Tuesday, March 8, 2011

Cincinnati Chili.

I'm still keeping with my New Year's Resolution!  Even the bread one, although last month's bread was only so-so and I opted not to post.

My first cookbook recipe this month is from Taste of Home's Big Book of Soup and is for Cincinnati Chili. Have you ever had Cincinnati Chili?  We first had it at a friend's house.  I admit I was a little nervous...cocoa powder?...cinnamon?...in a chili?  But it works!!

Cincinnati Chili.
(adapted from Taste of Home's Big Book of Soup)
1 lb ground beef (browned)
1 lb ground pork (browned)
2 onions (chopped)
2 teaspoons garlic powder
2 teaspoons crushed garlic
1 can kidney beans
1 can white beans
1 quart crushed tomatoes
1/4 cup vinegar
1/4 cup baking cocoa
2 tablespoons chili powder
2 tablespoons Worcestershire sauce
4 teaspoons ground cinnamon
3 teaspoons dried oregano
1 teaspoon ground cumin
2 teaspoons ground allspice
2 bay leaves
3 teaspoons sugar
salt & pepper to taste

hot cooked spaghetti
shredded cheddar cheese
sour cream

Place all ingredients in a slow cooker.  Cook on low for 6 hours or high for 4 hours.  Discard bay leaves and serve over hot spaghetti.  Top with cheese, sour cream, and any other topping you desire.  

Pretty easy, huh?  It's tasty too.  I promise that the cocoa and cinnamon and sugar work for this dish!  

And because I was interested in the origin of this dish, here is what I found on Wikipedia:
Cincinnati chili (or "Cincinnati-style chili") is a regional style of chili characterized by the use of unusual ingredients such as cinnamonclovesallspice orchocolate. It is commonly served over spaghetti or as a hot dog sauce. While served in many regular restaurants, it is most often associated with severalfast-food restaurant chains, including Empress Chili, SkylineGold Star, and Dixie Chili. The chili is mostly served in restaurants in the greater Cincinnatiarea, with locations in OhioKentucky, and Indiana. This type of chili is also served in some restaurants in the ClevelandColumbus, Ohio, and Indianapolisareas as well as in Florida.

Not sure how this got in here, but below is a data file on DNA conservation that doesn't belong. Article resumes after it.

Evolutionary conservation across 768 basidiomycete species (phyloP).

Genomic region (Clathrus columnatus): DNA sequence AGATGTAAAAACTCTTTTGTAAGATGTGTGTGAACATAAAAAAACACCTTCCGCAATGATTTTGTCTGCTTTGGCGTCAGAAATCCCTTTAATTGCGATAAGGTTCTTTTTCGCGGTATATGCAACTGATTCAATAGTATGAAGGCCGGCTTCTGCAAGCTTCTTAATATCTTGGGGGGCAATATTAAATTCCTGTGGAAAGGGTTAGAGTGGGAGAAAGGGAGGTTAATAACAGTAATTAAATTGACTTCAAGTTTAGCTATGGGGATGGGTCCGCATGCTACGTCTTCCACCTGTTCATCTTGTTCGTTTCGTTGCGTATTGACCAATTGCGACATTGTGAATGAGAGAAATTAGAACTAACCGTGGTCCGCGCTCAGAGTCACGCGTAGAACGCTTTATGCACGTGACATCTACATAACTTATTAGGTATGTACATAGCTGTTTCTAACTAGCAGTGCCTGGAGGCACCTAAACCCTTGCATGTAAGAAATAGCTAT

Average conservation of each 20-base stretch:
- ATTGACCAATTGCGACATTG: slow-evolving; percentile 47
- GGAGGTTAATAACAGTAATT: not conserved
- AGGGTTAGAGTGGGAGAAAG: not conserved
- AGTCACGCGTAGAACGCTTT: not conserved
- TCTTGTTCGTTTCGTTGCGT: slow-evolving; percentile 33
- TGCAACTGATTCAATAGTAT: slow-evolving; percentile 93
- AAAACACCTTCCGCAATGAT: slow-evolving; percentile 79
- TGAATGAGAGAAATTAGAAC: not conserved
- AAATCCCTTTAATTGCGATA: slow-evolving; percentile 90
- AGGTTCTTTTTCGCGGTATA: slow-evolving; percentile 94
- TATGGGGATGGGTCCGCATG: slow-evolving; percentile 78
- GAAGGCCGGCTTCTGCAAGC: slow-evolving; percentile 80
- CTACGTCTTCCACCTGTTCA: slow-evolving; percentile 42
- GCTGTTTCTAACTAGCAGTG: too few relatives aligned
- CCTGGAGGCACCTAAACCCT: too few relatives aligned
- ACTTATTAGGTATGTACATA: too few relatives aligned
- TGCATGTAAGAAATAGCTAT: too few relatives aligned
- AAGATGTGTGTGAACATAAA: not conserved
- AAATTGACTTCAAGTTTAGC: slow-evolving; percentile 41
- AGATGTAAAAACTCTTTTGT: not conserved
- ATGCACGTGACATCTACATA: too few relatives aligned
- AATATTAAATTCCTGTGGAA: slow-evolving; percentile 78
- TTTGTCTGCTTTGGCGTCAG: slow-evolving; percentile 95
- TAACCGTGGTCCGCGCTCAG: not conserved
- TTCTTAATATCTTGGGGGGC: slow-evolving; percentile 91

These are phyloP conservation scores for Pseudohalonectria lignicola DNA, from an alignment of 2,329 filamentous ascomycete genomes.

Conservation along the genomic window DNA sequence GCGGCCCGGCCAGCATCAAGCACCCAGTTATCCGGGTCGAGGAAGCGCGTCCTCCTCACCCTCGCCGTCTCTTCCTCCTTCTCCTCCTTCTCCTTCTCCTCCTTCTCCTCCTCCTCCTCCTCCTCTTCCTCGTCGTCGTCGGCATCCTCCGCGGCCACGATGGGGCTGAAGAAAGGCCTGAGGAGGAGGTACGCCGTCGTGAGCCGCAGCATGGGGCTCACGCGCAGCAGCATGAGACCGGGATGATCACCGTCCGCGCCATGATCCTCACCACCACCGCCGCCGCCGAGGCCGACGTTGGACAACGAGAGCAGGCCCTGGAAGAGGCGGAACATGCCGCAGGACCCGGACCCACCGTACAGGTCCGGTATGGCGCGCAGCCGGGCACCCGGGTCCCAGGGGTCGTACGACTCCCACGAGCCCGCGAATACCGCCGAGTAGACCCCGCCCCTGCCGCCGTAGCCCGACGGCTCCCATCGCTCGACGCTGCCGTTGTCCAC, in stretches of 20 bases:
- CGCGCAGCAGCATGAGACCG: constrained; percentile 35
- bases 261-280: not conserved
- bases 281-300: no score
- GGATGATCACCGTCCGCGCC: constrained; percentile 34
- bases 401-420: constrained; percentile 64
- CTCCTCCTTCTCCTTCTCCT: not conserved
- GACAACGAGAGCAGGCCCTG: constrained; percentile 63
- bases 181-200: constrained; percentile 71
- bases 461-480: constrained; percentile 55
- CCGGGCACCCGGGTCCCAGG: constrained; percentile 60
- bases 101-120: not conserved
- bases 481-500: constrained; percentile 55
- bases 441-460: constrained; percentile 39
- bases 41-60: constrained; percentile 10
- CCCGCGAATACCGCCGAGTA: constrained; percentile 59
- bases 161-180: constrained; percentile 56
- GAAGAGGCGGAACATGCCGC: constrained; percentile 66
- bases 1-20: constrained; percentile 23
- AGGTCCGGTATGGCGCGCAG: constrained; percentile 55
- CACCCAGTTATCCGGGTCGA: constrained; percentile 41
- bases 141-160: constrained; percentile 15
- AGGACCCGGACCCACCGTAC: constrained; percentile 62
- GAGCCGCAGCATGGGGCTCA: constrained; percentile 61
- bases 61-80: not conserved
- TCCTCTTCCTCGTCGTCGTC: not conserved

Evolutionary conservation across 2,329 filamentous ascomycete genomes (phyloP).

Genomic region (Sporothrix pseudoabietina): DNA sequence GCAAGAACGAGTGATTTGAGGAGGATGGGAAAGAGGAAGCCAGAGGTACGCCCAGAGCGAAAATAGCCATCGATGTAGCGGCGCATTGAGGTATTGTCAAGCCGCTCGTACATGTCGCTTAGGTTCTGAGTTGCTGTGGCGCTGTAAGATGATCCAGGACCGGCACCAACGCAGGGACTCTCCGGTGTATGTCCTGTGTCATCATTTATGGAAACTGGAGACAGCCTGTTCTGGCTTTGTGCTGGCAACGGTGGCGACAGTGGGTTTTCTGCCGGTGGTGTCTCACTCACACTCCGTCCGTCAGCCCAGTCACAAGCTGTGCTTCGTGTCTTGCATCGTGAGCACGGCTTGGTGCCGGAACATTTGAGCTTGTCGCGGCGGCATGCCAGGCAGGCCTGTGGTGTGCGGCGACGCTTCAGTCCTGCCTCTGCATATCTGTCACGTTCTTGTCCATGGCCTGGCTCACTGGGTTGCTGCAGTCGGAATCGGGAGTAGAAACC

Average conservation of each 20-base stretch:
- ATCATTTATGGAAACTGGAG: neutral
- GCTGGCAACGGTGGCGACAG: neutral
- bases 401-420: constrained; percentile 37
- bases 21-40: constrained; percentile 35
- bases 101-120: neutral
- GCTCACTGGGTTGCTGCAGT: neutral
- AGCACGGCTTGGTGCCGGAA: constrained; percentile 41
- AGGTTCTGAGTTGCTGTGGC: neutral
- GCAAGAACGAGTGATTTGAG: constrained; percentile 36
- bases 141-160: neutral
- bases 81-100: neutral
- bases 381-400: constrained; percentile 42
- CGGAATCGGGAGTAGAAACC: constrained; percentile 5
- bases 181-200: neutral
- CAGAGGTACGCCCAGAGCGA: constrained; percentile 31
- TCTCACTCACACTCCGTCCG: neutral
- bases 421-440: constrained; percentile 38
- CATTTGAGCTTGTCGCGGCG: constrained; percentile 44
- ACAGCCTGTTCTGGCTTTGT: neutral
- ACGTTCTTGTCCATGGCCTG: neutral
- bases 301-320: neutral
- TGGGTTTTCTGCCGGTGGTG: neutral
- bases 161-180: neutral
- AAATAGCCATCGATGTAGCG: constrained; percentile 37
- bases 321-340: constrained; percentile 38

According to the Greater Cincinnati Convention and Visitors Bureau, Cincinnatians consume more than two million pounds of chili each year, topped by 850,000 pounds of shredded cheddar cheese. Each September, the city celebrates "Chilifest" at Yeatman's Cove at the Ohio River, with food and entertainment.[1][edit]
Traditional dishes are served as follows:
  • two-way
  • : spaghetti and chili
  • three-way
  • : spaghetti, chili, and shredded cheese
  • four-way
  • : spaghetti, chili, shredded cheese, and either diced onions or beans
  • five-way
  • : spaghetti, chili, shredded cheese, diced onions, and beans
  • cheese coney
  • : hot dog topped with chili, shredded cheese, diced onions, and mustard
  • chili cheese fries
  • : French fries topped with chili and shredded cheese

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